Farmers market produce on display.

Faster than you can say “kale salad,” it seems like yet another farmers market pops up. In fact, there are more than 8,700 registered in the USDA’s Farmers Market Directory.

It’s easy to understand why farmers markets are popular: They offer fresh fruit and vegetables, plus a chance to meet the people who grow what you’re buying. But it’s not always clear to shoppers whether the produce heaped up all around is local, organic, or both.

What You Get With Organic

For starters, consumers need to know that local and organic are not the same thing. “In order to call your produce organic, you [the farmer] have to be certified by the USDA,” says Joe Masabni, Ph.D., a vegetable specialist at the Texas A&M AgriLife Research & Extension Center in Overton.“There is paperwork to fill out, processes to follow, and you have to be approved.” A certification agency accredited by the Department of Agriculture checks annually that the farm is complying with organic standards. The exception: Farmers with yearly sales of less than $5,000 do not need to be certified to use the term organic.

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Organic growers are prohibited from using most synthetic pesticides and fertilizers, as well as antibiotics (which conventional farmers may use on animals and certain fruit trees). Organic farmers also must take measures to protect water and soil quality. 

The USDA Organic seal is “your guarantee that the food you’re buying was produced in ways that minimize harm to health and the environment,” says Charlotte Vallaeys, senior policy analyst at CR and a sustainability expert.

What to Like About Local

As to the question of what “local” means, the USDA says that more than 85 percent of vendors at farmers markets come from within 50 miles of their location. Markets often permit growers only from a certain geographical radius and can be strict about people selling only what they’ve produced. But others allow vendors to sell products they haven’t grown or produced themselves. Every farmers market sets its own rules and has a manager, so if these issues matter to you, ask the manager for details.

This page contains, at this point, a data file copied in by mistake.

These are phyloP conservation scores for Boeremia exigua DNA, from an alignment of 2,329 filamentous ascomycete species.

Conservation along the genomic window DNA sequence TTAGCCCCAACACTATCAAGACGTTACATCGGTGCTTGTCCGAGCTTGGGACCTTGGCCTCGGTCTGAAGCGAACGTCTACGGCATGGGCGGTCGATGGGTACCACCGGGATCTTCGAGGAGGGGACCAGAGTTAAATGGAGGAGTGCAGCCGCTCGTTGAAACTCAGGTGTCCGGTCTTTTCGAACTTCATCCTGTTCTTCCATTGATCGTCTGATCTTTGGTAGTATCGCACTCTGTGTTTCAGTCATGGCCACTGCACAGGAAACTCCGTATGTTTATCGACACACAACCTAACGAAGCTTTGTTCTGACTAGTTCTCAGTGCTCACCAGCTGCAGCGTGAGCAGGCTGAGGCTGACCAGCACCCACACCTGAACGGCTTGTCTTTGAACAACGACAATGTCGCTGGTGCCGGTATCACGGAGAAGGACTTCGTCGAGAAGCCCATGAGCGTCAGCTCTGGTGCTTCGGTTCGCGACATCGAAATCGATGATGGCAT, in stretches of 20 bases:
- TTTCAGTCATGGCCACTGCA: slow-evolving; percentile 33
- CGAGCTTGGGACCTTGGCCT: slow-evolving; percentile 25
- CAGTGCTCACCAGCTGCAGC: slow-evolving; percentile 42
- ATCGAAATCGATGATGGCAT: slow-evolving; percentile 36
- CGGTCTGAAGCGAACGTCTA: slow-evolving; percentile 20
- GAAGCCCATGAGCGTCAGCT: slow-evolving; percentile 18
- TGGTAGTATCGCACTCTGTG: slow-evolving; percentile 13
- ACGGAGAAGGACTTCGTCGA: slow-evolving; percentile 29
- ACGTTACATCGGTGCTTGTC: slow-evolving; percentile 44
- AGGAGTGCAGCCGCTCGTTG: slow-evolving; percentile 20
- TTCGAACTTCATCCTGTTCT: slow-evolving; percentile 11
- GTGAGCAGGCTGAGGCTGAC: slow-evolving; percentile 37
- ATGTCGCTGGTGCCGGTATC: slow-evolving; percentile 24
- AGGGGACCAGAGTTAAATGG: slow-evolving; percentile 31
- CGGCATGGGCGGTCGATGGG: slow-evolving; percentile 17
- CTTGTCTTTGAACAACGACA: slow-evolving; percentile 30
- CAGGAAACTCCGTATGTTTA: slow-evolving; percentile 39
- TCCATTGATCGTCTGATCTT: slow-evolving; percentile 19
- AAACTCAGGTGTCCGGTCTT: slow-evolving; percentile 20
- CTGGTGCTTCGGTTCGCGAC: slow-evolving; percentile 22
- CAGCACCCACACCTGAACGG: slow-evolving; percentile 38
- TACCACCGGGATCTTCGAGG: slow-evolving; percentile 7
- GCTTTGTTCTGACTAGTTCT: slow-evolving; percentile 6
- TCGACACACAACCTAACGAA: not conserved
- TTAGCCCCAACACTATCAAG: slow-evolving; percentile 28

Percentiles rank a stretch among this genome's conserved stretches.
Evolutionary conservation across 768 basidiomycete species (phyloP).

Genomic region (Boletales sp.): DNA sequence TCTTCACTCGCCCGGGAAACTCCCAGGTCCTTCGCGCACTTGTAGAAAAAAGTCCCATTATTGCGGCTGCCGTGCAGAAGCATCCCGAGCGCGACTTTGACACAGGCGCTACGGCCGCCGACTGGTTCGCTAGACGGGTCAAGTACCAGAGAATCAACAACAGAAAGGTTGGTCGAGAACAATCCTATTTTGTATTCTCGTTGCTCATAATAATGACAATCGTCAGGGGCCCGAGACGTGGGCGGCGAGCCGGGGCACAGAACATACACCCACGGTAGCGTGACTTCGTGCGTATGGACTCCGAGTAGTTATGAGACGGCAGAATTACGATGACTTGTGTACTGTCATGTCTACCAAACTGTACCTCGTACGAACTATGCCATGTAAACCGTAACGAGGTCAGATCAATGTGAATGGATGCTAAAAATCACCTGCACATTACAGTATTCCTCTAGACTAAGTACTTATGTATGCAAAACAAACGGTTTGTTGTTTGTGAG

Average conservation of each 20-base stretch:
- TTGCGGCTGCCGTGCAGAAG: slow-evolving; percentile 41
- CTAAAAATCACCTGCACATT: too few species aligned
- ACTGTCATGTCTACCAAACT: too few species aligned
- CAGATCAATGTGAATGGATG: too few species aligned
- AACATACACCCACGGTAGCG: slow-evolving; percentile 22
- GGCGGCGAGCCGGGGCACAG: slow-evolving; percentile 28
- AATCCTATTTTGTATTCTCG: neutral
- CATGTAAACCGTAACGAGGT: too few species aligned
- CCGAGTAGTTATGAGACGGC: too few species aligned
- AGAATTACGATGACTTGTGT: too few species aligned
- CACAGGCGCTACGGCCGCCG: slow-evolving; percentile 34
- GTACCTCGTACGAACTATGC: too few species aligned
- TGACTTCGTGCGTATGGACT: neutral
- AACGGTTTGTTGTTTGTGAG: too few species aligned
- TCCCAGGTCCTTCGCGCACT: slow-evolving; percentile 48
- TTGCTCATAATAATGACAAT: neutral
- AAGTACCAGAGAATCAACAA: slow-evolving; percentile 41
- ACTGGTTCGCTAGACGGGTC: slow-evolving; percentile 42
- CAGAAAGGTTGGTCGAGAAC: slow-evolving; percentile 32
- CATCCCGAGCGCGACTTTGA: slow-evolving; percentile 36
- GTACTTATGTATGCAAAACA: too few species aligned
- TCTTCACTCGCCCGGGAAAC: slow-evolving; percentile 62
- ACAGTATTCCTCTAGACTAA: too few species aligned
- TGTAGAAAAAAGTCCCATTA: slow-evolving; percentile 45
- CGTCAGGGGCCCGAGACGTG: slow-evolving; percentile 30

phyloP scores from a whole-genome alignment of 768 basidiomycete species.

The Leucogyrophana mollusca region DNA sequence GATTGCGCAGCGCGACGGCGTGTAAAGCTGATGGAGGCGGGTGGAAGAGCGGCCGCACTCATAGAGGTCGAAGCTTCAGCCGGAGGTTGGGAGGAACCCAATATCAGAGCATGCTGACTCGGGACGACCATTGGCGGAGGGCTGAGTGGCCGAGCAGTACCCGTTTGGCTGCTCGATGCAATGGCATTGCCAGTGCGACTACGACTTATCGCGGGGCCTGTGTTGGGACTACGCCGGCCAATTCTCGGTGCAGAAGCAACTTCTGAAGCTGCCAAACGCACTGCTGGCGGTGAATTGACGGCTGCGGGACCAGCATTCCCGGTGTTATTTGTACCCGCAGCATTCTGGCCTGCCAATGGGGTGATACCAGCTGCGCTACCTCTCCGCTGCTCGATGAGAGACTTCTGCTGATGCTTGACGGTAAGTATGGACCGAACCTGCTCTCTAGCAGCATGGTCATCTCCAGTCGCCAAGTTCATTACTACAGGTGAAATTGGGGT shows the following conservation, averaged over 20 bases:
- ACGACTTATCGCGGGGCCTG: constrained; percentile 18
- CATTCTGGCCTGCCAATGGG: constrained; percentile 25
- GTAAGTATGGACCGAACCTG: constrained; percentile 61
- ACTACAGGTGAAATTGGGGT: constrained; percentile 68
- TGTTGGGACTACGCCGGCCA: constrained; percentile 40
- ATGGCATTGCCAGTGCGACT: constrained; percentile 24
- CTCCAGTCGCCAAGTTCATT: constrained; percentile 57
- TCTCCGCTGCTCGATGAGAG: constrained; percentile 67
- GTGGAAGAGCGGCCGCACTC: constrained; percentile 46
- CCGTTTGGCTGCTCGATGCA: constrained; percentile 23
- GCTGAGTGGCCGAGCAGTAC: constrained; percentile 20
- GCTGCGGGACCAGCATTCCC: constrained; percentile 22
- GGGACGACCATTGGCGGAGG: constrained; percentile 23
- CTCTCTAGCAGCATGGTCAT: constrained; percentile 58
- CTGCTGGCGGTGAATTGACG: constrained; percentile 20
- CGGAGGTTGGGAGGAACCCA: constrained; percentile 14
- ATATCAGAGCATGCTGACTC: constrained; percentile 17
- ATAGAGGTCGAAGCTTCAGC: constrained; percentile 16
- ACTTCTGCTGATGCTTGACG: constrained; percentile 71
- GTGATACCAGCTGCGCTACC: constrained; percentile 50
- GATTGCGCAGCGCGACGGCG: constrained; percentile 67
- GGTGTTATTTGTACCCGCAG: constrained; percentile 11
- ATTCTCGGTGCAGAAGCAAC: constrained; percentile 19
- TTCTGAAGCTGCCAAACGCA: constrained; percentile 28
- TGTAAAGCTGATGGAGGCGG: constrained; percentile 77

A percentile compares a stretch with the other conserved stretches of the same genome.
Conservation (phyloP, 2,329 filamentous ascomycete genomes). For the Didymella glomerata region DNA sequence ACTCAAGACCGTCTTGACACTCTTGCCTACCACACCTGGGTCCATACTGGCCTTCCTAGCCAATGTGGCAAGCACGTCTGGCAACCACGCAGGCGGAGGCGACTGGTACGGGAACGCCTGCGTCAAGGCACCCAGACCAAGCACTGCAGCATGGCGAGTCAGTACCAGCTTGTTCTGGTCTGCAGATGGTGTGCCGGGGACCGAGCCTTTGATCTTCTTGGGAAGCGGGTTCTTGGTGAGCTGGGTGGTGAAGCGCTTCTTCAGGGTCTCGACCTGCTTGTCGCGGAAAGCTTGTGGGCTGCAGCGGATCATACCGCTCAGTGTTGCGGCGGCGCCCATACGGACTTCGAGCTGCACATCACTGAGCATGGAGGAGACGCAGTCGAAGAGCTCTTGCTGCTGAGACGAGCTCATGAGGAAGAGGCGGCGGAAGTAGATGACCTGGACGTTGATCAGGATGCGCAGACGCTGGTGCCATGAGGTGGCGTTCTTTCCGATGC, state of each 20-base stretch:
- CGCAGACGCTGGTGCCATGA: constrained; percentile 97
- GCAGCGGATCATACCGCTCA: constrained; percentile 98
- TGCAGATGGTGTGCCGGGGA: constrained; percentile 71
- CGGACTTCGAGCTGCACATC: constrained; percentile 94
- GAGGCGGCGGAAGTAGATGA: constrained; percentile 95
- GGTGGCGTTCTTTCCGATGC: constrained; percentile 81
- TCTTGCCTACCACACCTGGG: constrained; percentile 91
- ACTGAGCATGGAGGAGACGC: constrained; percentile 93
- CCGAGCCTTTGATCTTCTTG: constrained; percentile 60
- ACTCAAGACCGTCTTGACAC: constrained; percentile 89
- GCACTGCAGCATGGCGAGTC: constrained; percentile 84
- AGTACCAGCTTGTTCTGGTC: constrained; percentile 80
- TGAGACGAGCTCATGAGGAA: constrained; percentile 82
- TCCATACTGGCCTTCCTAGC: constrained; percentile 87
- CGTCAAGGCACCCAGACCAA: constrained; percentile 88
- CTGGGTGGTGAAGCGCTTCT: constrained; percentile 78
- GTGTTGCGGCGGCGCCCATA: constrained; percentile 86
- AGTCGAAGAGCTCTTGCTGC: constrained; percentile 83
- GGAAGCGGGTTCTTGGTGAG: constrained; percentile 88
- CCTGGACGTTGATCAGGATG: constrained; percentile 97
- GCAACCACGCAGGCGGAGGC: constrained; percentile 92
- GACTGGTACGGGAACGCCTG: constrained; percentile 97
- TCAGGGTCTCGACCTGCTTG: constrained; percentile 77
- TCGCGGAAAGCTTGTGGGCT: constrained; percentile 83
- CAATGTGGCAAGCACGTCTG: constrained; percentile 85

Ideally, Vallaeys says, you’d buy fruits and vegetables that are local and certified organic. But if the food is just grown locally (and doesn’t have that organic seal), buying it still has many advantages. 

Consider the fact that although many supermarkets carry local produce, much of what you find at stores has been transported 1,200 miles, on average. Produce at farmers markets is often picked ripe and sold within a day. That translates into fresher, more nutritious food because the vitamins and other nutrients haven’t had time to break down, says Lauri Wright, Ph.D., R.D.N, assistant professor of nutrition at the University of North Florida. 

Making Organic More Affordable

Farmers markets often get a bad rap for being expensive, but Wright says that’s not necessarily true. “They’re selling what’s in season and plentiful, so often they’re able to sell it at great prices, she says. “Plus, produce that hasn’t been sitting in a truck for days will last longer, and that can save you money by reducing food waste.” 

In particular you can get good deals on organics. According to the USDA, local, certified organic products at farmers markets are almost always competitively priced when compared with prices at retail stores. Here are some tips for fitting organic into your budget.

Do the prep yourself. If you’re a fan of, say, the baby-cut carrots you see in supermarkets, know that you are paying a premium for whole large carrots to be peeled and cut into small pieces. Organic whole carrots tend to be less expensive than the nonorganic baby-cut variety. Ditto for greens; you may be able to get a loose head of organic lettuce for less money than conventional lettuce packaged in a bag or tub.

Snack on organic fruits and vegetables. USDA researchers have found that fresh produce often costs less than sweet and salty snacks. 

Buy a ‘share’ in a farm program. When you join a CSA (community supported agriculture) program, you pay the farmer at the start of the season. Then you receive a share of the harvest weekly or biweekly throughout the season. In this system, you’re likely to spend less than you would if you bought the same goods at the store. Worried you’ll have more fruits and vegetables than you know what to do with? You can also preserve them for the winter months by canning, drying, or freezing.

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